Ghost Town – Hashima Island, Japan

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Hashima Island; commonly called Gunkanjima (???; meaning “Battleship Island”) is one among 505 uninhabited islands in the Nagasaki Prefecture about 15 kilometers from Nagasaki itself. The island was populated from 1887 to 1974 as a coal mining facility. The island’s most notable features are the abandoned concrete buildings and the sea wall surrounding it. It has been administered as part of Nagasaki, Nagasaki since 2005.
“Battleship Island” is an English translation of the Japanese nickname for Hashima Island, Gunkanjima (gunkan meaning “battleship”, jima being the rendaku form of shima, meaning “island”). The island’s nickname came from its apparent resemblance to the Japanese battleship Tosa due to its high seawalls. It also is known as the Ghost Island. It is known for its coal mines and their operation during the industrialization of Japan. Mitsubishi bought the island in 1890 and began the project, the aim of which was retrieving coal from the bottom of the sea. They built Japan’s first large concrete building, a block of apartments in 1916 to accommodate their burgeoning ranks of workers (many of whom were forcibly recruited labourers from other parts of Asia), and to protect against typhoon destruction.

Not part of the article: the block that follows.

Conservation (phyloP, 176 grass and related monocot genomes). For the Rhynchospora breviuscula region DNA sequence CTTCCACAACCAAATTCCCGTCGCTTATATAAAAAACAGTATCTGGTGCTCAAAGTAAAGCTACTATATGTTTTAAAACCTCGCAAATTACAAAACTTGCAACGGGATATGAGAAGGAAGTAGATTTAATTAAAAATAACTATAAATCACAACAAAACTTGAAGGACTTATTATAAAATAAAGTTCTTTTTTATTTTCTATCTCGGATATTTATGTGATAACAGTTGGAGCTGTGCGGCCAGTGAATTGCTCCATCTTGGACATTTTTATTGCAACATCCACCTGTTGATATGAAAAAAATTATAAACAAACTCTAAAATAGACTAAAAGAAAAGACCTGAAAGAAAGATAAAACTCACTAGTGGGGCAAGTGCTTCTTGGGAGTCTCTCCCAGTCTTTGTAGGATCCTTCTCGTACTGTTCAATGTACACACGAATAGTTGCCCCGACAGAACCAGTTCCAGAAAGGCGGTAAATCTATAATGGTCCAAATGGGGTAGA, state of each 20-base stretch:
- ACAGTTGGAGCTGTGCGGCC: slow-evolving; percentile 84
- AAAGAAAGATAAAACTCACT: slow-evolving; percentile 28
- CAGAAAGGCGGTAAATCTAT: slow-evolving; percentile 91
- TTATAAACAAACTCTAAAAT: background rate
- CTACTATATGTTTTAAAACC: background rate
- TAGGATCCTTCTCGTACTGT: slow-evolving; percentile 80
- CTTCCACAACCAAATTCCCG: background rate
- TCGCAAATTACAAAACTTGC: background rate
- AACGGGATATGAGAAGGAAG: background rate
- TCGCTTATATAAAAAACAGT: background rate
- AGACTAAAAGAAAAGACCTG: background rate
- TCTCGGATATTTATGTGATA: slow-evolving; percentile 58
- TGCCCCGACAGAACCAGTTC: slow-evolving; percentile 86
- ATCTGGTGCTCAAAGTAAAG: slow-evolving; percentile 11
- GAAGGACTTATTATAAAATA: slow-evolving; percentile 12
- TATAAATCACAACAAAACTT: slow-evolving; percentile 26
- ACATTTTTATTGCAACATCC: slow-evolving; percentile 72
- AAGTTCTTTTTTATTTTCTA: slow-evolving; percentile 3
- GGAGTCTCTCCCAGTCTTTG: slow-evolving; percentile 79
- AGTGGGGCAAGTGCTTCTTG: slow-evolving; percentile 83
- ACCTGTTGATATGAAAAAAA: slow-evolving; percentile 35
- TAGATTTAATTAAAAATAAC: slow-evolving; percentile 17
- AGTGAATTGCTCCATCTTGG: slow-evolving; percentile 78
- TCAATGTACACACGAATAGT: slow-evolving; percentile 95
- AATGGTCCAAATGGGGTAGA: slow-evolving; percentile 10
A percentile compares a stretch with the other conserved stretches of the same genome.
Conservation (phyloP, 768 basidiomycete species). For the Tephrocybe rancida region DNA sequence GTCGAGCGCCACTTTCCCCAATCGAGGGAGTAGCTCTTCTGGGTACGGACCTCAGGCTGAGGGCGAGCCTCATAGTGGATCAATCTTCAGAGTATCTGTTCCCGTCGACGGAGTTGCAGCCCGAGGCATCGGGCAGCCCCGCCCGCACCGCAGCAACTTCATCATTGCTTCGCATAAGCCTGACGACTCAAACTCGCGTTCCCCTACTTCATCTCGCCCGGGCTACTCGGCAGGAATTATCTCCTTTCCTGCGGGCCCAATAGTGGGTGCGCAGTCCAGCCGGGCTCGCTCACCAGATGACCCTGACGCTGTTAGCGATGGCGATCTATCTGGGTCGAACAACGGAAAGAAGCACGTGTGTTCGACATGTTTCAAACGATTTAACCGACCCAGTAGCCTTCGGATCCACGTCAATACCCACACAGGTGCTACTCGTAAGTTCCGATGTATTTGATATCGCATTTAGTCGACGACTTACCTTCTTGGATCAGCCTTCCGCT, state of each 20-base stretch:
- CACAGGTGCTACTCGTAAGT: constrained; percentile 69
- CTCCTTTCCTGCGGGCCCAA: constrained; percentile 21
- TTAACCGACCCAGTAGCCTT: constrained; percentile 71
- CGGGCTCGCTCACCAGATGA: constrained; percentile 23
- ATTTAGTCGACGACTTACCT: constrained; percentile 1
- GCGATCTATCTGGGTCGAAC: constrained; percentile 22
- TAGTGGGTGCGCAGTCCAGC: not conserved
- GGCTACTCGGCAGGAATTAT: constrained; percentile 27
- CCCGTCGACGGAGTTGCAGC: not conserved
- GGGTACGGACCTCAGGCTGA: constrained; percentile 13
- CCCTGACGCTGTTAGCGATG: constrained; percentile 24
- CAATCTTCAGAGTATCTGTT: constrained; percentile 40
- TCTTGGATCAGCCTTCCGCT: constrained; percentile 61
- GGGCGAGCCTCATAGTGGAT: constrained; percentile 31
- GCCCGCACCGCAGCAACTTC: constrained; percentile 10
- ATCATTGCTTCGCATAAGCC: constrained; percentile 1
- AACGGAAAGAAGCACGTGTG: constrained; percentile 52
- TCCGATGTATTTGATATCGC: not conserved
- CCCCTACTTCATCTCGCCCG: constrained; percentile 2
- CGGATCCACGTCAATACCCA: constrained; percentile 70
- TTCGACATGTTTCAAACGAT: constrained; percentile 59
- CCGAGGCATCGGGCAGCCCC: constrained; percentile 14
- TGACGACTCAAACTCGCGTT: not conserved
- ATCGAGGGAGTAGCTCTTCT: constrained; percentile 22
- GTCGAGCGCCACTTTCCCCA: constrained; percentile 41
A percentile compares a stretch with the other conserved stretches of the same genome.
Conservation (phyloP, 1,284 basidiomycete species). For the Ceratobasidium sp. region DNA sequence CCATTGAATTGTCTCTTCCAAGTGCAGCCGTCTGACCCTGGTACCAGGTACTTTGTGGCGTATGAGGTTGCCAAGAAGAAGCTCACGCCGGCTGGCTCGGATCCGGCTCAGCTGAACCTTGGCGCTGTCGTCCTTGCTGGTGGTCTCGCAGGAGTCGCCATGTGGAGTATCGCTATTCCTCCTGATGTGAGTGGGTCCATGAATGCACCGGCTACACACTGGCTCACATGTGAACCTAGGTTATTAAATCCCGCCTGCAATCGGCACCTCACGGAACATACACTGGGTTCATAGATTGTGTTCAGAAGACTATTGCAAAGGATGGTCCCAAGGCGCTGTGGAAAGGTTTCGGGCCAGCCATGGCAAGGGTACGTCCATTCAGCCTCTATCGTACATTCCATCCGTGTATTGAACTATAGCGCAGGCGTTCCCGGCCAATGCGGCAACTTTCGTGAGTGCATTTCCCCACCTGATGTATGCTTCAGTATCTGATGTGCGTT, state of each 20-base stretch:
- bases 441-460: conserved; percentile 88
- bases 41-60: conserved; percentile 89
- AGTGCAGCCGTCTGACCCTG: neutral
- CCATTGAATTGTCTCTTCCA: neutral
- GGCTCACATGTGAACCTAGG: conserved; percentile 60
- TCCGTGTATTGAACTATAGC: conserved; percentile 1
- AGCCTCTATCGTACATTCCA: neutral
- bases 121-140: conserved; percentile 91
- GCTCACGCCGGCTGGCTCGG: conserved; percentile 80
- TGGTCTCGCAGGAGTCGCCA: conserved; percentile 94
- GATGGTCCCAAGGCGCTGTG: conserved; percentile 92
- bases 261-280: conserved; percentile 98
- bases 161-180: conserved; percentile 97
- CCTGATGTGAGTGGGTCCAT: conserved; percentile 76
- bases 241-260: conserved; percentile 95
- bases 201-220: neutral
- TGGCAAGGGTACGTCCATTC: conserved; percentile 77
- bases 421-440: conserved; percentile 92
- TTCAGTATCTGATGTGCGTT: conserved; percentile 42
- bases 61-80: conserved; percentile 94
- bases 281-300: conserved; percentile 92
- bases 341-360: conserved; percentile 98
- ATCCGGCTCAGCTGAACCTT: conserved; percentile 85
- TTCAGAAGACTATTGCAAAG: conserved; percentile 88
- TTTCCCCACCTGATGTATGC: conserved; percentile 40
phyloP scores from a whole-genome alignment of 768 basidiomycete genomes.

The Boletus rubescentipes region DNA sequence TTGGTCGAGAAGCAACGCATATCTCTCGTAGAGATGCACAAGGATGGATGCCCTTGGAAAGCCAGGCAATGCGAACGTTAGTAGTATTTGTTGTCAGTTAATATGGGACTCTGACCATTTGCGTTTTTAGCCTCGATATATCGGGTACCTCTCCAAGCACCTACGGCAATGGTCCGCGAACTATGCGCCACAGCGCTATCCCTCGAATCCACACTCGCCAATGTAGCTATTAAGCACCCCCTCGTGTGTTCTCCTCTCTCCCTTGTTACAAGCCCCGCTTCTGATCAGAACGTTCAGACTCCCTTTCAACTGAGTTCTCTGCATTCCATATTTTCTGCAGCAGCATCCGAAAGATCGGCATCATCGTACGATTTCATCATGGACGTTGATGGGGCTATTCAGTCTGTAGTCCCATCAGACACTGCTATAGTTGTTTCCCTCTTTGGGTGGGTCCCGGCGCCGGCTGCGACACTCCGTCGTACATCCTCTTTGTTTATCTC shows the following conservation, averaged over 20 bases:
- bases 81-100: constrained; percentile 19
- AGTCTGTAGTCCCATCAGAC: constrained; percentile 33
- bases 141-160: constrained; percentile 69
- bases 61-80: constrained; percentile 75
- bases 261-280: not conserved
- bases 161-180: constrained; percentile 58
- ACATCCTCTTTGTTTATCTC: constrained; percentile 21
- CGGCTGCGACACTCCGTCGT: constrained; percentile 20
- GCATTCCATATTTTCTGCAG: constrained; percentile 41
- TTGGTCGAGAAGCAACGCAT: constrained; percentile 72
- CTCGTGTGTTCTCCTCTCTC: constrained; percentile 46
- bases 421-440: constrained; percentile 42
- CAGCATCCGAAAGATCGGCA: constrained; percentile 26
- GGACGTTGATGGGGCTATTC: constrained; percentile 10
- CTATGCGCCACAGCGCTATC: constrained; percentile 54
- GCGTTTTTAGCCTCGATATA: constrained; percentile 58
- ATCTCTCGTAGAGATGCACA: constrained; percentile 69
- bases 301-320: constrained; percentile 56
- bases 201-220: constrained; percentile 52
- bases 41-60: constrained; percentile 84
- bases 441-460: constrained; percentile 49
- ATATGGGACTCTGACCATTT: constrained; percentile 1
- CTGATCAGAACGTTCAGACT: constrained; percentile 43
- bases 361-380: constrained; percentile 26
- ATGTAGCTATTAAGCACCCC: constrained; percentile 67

In 1959, its population density was 835 people per hectare (83,500 people/km2) for the whole island, or 1,391 per hectare (139,100 people/km2) for the residential district, the highest population density ever recorded worldwide. As petroleum replaced coal in Japan in the 1960s, coal mines began shutting down all over the country, and Hashima’s mines were no exception. Mitsubishi officially announced the closing of the mine in 1974, and today it is empty and bare, which is why it’s called the Ghost Island. Travel to Hashima was re-opened on April 22, 2009 after more than 20 years of closure.

Originally posted 2016-03-08 08:28:06. Republished by Blog Post Promoter